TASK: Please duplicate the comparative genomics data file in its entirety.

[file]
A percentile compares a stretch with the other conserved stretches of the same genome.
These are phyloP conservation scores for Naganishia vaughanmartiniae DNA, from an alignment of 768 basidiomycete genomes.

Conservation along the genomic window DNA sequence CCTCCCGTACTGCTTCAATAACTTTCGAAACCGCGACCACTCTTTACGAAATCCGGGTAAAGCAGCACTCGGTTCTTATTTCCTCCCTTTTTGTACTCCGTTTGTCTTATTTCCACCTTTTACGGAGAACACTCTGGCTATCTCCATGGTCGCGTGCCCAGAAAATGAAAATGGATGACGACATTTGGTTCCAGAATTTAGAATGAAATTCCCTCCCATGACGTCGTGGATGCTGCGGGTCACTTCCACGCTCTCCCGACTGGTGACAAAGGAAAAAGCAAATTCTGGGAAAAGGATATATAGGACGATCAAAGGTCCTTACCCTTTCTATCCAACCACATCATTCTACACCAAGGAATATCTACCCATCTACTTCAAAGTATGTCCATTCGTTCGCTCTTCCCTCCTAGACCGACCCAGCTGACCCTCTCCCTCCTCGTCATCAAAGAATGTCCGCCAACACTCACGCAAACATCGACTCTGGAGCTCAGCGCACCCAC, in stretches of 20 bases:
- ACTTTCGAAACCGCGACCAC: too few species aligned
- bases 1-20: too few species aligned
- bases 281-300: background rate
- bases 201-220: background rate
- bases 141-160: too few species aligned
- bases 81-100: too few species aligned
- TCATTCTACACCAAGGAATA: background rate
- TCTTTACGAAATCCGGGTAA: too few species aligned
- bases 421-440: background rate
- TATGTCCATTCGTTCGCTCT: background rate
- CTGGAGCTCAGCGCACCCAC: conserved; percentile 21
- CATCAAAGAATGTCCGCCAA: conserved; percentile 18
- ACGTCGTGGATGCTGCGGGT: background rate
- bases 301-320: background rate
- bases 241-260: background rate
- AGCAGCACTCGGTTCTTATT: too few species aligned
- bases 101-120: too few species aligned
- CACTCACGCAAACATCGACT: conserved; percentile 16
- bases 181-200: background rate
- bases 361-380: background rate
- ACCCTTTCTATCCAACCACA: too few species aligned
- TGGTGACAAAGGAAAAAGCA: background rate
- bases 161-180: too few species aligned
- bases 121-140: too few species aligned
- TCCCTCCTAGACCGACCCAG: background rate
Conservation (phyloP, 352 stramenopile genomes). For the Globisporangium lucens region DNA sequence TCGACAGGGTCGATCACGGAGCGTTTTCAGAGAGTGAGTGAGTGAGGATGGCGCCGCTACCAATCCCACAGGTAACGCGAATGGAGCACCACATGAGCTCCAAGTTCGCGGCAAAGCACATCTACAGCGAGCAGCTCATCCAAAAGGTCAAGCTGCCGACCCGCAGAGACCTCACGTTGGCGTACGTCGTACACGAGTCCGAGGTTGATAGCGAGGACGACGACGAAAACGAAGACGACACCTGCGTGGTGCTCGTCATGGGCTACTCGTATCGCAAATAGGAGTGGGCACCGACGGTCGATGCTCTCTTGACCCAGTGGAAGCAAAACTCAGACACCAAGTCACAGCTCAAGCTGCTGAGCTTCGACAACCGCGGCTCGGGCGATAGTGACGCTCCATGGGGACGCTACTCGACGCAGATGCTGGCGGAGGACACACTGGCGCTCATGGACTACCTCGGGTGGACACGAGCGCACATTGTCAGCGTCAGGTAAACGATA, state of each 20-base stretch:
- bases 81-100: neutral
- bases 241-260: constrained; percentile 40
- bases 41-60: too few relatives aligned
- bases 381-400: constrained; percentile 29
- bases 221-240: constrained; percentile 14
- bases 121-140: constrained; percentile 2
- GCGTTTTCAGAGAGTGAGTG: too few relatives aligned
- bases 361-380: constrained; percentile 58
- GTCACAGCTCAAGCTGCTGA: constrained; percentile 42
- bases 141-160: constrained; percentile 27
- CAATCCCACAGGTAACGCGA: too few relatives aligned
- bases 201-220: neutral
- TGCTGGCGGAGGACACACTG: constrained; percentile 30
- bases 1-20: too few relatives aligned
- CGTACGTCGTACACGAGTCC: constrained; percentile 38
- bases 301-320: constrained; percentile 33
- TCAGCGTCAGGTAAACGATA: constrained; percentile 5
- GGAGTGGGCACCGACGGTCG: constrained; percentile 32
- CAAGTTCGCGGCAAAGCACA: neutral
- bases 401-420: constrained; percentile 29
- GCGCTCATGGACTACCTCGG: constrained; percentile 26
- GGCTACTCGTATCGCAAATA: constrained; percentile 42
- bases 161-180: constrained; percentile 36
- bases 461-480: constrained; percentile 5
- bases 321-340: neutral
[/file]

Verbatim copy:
A percentile compares a stretch with the other conserved stretches of the same genome.
These are phyloP conservation scores for Naganishia vaughanmartiniae DNA, from an alignment of 768 basidiomycete genomes.

Conservation along the genomic window DNA sequence CCTCCCGTACTGCTTCAATAACTTTCGAAACCGCGACCACTCTTTACGAAATCCGGGTAAAGCAGCACTCGGTTCTTATTTCCTCCCTTTTTGTACTCCGTTTGTCTTATTTCCACCTTTTACGGAGAACACTCTGGCTATCTCCATGGTCGCGTGCCCAGAAAATGAAAATGGATGACGACATTTGGTTCCAGAATTTAGAATGAAATTCCCTCCCATGACGTCGTGGATGCTGCGGGTCACTTCCACGCTCTCCCGACTGGTGACAAAGGAAAAAGCAAATTCTGGGAAAAGGATATATAGGACGATCAAAGGTCCTTACCCTTTCTATCCAACCACATCATTCTACACCAAGGAATATCTACCCATCTACTTCAAAGTATGTCCATTCGTTCGCTCTTCCCTCCTAGACCGACCCAGCTGACCCTCTCCCTCCTCGTCATCAAAGAATGTCCGCCAACACTCACGCAAACATCGACTCTGGAGCTCAGCGCACCCAC, in stretches of 20 bases:
- ACTTTCGAAACCGCGACCAC: too few species aligned
- bases 1-20: too few species aligned
- bases 281-300: background rate
- bases 201-220: background rate
- bases 141-160: too few species aligned
- bases 81-100: too few species aligned
- TCATTCTACACCAAGGAATA: background rate
- TCTTTACGAAATCCGGGTAA: too few species aligned
- bases 421-440: background rate
- TATGTCCATTCGTTCGCTCT: background rate
- CTGGAGCTCAGCGCACCCAC: conserved; percentile 21
- CATCAAAGAATGTCCGCCAA: conserved; percentile 18
- ACGTCGTGGATGCTGCGGGT: background rate
- bases 301-320: background rate
- bases 241-260: background rate
- AGCAGCACTCGGTTCTTATT: too few species aligned
- bases 101-120: too few species aligned
- CACTCACGCAAACATCGACT: conserved; percentile 16
- bases 181-200: background rate
- bases 361-380: background rate
- ACCCTTTCTATCCAACCACA: too few species aligned
- TGGTGACAAAGGAAAAAGCA: background rate
- bases 161-180: too few species aligned
- bases 121-140: too few species aligned
- TCCCTCCTAGACCGACCCAG: background rate
Conservation (phyloP, 352 stramenopile genomes). For the Globisporangium lucens region DNA sequence TCGACAGGGTCGATCACGGAGCGTTTTCAGAGAGTGAGTGAGTGAGGATGGCGCCGCTACCAATCCCACAGGTAACGCGAATGGAGCACCACATGAGCTCCAAGTTCGCGGCAAAGCACATCTACAGCGAGCAGCTCATCCAAAAGGTCAAGCTGCCGACCCGCAGAGACCTCACGTTGGCGTACGTCGTACACGAGTCCGAGGTTGATAGCGAGGACGACGACGAAAACGAAGACGACACCTGCGTGGTGCTCGTCATGGGCTACTCGTATCGCAAATAGGAGTGGGCACCGACGGTCGATGCTCTCTTGACCCAGTGGAAGCAAAACTCAGACACCAAGTCACAGCTCAAGCTGCTGAGCTTCGACAACCGCGGCTCGGGCGATAGTGACGCTCCATGGGGACGCTACTCGACGCAGATGCTGGCGGAGGACACACTGGCGCTCATGGACTACCTCGGGTGGACACGAGCGCACATTGTCAGCGTCAGGTAAACGATA, state of each 20-base stretch:
- bases 81-100: neutral
- bases 241-260: constrained; percentile 40
- bases 41-60: too few relatives aligned
- bases 381-400: constrained; percentile 29
- bases 221-240: constrained; percentile 14
- bases 121-140: constrained; percentile 2
- GCGTTTTCAGAGAGTGAGTG: too few relatives aligned
- bases 361-380: constrained; percentile 58
- GTCACAGCTCAAGCTGCTGA: constrained; percentile 42
- bases 141-160: constrained; percentile 27
- CAATCCCACAGGTAACGCGA: too few relatives aligned
- bases 201-220: neutral
- TGCTGGCGGAGGACACACTG: constrained; percentile 30
- bases 1-20: too few relatives aligned
- CGTACGTCGTACACGAGTCC: constrained; percentile 38
- bases 301-320: constrained; percentile 33
- TCAGCGTCAGGTAAACGATA: constrained; percentile 5
- GGAGTGGGCACCGACGGTCG: constrained; percentile 32
- CAAGTTCGCGGCAAAGCACA: neutral
- bases 401-420: constrained; percentile 29
- GCGCTCATGGACTACCTCGG: constrained; percentile 26
- GGCTACTCGTATCGCAAATA: constrained; percentile 42
- bases 161-180: constrained; percentile 36
- bases 461-480: constrained; percentile 5
- bases 321-340: neutral